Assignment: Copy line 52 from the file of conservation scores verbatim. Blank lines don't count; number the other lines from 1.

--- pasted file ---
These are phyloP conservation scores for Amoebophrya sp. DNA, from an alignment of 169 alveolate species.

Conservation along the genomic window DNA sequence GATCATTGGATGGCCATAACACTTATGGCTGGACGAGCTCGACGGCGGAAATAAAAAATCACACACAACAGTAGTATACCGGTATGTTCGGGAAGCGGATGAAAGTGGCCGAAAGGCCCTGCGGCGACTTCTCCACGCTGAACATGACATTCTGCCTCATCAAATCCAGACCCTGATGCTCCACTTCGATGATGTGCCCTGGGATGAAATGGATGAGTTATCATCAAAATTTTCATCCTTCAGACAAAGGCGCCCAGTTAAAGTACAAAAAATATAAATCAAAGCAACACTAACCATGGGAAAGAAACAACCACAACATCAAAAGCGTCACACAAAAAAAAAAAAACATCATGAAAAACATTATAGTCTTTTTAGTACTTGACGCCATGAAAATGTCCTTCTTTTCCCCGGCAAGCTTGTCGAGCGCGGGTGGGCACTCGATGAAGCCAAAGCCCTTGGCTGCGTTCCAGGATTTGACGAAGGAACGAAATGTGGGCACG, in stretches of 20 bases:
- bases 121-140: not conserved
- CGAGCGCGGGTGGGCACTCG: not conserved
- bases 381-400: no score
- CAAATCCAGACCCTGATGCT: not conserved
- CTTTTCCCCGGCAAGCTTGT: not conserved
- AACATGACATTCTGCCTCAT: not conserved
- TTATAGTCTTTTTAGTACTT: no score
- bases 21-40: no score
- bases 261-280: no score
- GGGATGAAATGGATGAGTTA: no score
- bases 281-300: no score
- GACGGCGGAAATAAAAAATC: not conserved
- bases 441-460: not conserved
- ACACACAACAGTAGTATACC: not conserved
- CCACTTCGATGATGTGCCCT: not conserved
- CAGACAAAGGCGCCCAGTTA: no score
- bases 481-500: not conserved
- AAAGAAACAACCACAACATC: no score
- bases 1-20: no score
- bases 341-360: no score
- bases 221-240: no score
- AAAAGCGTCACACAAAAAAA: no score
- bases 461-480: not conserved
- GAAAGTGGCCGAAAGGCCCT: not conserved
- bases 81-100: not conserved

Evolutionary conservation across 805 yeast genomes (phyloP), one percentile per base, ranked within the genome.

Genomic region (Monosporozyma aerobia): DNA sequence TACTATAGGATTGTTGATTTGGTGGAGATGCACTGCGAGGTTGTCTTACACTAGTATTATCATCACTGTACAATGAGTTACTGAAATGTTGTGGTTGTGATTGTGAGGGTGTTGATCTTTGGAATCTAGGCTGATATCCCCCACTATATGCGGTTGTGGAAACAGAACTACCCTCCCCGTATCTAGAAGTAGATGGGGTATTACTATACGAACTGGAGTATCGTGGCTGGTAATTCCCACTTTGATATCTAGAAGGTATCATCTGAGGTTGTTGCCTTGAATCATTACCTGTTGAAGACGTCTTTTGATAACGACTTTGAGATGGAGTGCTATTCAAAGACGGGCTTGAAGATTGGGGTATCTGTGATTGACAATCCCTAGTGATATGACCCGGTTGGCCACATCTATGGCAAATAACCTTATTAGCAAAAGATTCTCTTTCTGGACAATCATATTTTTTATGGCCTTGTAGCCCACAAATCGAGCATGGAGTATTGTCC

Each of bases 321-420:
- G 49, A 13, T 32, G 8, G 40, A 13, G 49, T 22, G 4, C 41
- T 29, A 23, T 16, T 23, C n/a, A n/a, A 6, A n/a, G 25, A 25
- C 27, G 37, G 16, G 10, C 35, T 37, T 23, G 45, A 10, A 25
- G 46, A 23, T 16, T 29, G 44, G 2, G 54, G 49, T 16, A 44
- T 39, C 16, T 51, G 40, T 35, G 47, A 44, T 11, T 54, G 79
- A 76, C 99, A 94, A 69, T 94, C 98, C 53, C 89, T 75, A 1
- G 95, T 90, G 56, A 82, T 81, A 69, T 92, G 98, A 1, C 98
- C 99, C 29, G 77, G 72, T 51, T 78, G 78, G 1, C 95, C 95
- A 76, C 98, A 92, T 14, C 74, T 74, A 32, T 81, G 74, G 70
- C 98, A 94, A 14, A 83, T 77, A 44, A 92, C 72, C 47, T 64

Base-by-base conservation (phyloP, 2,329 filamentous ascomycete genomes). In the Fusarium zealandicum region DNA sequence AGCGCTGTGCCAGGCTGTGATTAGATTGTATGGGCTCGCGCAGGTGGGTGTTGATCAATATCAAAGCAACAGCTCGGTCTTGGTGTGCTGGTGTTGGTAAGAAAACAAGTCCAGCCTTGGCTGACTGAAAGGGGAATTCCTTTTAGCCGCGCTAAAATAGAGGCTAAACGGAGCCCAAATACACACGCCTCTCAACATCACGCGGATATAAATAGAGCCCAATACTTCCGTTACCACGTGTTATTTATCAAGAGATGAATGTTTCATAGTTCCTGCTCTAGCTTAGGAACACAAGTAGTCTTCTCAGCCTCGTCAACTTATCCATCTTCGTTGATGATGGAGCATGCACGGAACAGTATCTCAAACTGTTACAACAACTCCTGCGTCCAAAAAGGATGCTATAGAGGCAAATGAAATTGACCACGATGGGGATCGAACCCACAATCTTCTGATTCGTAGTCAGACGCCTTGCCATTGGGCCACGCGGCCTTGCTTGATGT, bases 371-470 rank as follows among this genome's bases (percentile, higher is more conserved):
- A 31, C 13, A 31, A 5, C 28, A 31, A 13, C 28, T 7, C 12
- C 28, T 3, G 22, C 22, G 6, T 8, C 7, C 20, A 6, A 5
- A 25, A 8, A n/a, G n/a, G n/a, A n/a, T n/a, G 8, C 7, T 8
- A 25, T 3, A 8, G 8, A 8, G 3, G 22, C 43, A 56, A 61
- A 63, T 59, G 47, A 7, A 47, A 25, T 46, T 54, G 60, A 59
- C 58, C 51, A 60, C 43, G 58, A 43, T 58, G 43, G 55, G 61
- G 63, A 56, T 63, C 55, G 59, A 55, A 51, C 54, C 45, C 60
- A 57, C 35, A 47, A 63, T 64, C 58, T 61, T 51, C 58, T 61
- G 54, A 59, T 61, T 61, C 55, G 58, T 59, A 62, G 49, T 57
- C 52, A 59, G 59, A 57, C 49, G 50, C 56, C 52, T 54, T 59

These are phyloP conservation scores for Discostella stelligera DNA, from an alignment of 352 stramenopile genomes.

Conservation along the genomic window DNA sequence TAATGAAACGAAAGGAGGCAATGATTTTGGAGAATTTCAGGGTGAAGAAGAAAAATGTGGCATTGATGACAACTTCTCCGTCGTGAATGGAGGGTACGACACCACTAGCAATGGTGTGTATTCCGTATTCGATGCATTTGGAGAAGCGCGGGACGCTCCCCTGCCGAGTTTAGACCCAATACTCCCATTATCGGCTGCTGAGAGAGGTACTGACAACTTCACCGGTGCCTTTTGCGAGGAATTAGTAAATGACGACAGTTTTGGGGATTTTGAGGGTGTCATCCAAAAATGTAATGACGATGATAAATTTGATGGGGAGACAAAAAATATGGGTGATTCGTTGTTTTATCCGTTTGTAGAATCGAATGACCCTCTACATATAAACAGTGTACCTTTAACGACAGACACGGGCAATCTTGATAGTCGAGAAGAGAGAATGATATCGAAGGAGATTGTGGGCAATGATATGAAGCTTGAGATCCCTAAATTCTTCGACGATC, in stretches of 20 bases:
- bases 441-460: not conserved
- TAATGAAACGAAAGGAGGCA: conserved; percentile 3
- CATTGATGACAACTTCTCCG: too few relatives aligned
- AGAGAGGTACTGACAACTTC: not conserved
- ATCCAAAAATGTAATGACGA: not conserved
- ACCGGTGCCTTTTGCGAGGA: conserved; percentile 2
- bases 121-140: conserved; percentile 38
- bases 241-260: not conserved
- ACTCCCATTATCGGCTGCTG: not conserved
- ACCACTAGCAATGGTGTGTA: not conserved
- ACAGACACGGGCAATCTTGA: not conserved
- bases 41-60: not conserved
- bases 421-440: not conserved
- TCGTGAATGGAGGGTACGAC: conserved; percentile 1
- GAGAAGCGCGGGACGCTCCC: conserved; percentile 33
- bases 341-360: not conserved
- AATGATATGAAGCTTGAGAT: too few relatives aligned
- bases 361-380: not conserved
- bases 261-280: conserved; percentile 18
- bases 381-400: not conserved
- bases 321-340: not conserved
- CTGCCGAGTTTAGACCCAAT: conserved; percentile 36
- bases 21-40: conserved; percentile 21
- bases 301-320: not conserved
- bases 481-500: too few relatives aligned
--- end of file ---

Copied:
These are phyloP conservation scores for Discostella stelligera DNA, from an alignment of 352 stramenopile genomes.